Pressure to increase spending has come as a result of the annual authorization process. Program levels are being authorized at higher levels, and although the level of funds made available in the appropriation bills also has increased, appropriated funds have increased at a slower rate than authorization levels. The summary of authorizations and appropriations for 1969 Federal grant-in-aid programs shown in Appendix Table 13, indicates that both the absolute and percentage difference between the two has increased in the five-year period covering fiscal years 1966–1970.


Although the establishment of some form of ceiling appears to be the only practical mechanism for Congress to integrate and coordinate its budgetary actions, establish priorities, and maintain effective control, it must be realized that significant problems would be involved in the establishment of an effective ceiling.

The Joint Committee on the Legislative Budget made three unsuccessful attempts (1947–1949) to carry out the objectives of section 138 of the Legislative Reorganization Act of 1946 calling for a legislative budget. Only for fiscal year 1949 was a ceiling (on appropriations) actually established, and it proved ineffective, being exceeded by more than $6 billion. Although it appears that most of the problems experienced during this effort could be avoided by organizational and other improvements, an inherent problem is the critical one of timing. To be effective, ceilings should be established promptly at the outset of the session prior to consideration of other legislative actions affecting the budget. However, the Joint Committee on the Legislative Budget found it difficult to set a spending ceiling and determine program priorities because of the lack of an adequate opportunity to make a detailed review and appraisal of the budget requests. The Joint Study Committee's recommendations deal with this problem.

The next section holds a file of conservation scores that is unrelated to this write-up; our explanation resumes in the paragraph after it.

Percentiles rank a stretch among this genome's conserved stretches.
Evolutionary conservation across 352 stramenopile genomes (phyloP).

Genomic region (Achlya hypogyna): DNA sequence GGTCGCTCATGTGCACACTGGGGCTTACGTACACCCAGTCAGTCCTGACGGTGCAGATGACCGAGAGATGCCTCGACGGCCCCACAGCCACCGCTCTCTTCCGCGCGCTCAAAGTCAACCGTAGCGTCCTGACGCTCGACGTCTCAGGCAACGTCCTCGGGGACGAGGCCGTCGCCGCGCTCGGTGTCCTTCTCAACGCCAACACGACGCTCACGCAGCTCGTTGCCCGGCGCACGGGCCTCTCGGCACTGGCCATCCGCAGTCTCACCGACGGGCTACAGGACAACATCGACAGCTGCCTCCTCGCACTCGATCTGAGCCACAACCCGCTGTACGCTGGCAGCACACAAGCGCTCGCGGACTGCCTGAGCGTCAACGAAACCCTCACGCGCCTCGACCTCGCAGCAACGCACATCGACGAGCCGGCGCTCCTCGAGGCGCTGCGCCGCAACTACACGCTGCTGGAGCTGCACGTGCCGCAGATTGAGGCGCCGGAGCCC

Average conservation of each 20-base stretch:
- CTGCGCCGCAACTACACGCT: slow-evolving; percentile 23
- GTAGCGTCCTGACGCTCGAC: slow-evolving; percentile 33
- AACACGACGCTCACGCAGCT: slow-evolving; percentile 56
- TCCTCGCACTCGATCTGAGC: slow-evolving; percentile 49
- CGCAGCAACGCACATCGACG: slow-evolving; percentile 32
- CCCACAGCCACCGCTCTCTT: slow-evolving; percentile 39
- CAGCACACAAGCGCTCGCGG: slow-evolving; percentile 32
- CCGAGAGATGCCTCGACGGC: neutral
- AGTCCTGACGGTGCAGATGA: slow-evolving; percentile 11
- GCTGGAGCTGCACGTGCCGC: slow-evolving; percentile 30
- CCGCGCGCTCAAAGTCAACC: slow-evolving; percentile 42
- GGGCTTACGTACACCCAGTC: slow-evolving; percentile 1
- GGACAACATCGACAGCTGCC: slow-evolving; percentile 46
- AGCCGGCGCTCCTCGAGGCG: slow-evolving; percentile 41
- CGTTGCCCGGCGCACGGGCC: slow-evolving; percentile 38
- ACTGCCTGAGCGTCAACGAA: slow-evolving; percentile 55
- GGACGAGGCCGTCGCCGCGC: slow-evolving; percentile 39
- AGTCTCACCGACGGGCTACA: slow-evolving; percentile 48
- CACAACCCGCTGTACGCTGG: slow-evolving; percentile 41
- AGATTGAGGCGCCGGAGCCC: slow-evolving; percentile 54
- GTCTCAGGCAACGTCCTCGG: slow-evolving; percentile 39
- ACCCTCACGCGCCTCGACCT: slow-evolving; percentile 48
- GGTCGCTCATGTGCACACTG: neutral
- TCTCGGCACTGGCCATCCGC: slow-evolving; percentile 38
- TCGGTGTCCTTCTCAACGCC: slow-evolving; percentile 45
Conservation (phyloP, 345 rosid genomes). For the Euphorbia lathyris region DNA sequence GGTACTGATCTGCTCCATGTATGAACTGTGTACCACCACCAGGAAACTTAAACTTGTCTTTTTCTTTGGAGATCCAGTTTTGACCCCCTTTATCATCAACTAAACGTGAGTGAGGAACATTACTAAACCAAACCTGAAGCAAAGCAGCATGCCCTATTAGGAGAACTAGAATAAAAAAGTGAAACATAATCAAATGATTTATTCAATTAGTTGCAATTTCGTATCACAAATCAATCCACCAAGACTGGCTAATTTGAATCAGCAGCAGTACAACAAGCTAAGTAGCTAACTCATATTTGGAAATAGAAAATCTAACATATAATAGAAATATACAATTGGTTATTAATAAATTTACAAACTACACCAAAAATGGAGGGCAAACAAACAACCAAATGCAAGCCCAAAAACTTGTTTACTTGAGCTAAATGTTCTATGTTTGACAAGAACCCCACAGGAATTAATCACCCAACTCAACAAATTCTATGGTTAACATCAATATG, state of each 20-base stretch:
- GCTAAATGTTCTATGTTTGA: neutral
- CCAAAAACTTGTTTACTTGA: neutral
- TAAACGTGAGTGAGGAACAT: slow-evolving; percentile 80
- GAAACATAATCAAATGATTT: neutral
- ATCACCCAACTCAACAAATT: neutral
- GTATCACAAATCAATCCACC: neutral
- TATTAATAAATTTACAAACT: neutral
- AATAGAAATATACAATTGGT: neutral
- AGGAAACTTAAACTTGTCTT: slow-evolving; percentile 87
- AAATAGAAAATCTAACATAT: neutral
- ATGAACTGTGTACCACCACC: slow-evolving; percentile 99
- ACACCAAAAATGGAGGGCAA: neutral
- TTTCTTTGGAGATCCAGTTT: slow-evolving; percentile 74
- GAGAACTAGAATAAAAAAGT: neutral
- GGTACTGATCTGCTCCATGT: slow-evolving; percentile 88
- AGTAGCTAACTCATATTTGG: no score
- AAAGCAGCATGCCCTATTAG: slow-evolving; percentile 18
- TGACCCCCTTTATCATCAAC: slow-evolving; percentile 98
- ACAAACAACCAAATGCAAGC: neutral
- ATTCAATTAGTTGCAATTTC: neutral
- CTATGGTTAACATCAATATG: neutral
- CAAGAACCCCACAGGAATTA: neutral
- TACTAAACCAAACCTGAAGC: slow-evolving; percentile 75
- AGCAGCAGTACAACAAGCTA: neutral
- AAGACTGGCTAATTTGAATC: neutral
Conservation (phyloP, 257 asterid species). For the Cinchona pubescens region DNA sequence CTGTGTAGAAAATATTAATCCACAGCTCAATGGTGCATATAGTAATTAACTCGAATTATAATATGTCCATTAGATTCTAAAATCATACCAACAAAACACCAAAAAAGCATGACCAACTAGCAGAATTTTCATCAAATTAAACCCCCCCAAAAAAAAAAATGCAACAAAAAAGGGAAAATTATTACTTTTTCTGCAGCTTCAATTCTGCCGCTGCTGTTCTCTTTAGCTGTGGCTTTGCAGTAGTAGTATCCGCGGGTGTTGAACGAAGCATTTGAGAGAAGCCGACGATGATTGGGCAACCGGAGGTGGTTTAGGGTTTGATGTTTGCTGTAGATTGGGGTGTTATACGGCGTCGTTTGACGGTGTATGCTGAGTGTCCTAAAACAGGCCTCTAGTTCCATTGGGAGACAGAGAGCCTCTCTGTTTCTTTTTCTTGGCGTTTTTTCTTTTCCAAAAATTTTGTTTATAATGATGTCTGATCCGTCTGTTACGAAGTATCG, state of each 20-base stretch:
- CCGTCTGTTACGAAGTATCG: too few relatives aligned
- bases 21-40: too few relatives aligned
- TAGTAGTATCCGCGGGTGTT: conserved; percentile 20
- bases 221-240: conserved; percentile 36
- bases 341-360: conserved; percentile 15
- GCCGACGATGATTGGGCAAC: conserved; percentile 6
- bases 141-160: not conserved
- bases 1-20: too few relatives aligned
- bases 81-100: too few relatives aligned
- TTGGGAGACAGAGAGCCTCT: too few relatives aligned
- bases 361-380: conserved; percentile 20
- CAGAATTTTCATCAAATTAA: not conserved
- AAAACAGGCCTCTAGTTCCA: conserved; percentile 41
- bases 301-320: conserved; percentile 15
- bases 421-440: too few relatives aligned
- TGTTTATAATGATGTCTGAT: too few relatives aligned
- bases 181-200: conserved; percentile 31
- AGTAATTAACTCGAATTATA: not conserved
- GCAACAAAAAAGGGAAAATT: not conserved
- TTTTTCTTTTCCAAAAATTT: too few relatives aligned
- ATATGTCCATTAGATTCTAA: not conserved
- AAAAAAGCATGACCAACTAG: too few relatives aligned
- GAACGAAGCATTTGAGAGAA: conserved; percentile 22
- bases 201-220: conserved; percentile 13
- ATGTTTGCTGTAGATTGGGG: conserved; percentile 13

A major determination to be made is whether ceilings, to be effective, should be applied to new budget authority, spending, or both. To exercise effective control over ultimate outlays, controls should first be established on the granting of new budget authority. Such authority, the seedbed for all expenditures, is granted by Congress not only in appropriation bills, but also in the numerous legislative bills which bypass the usual appropriation process, including legislation providing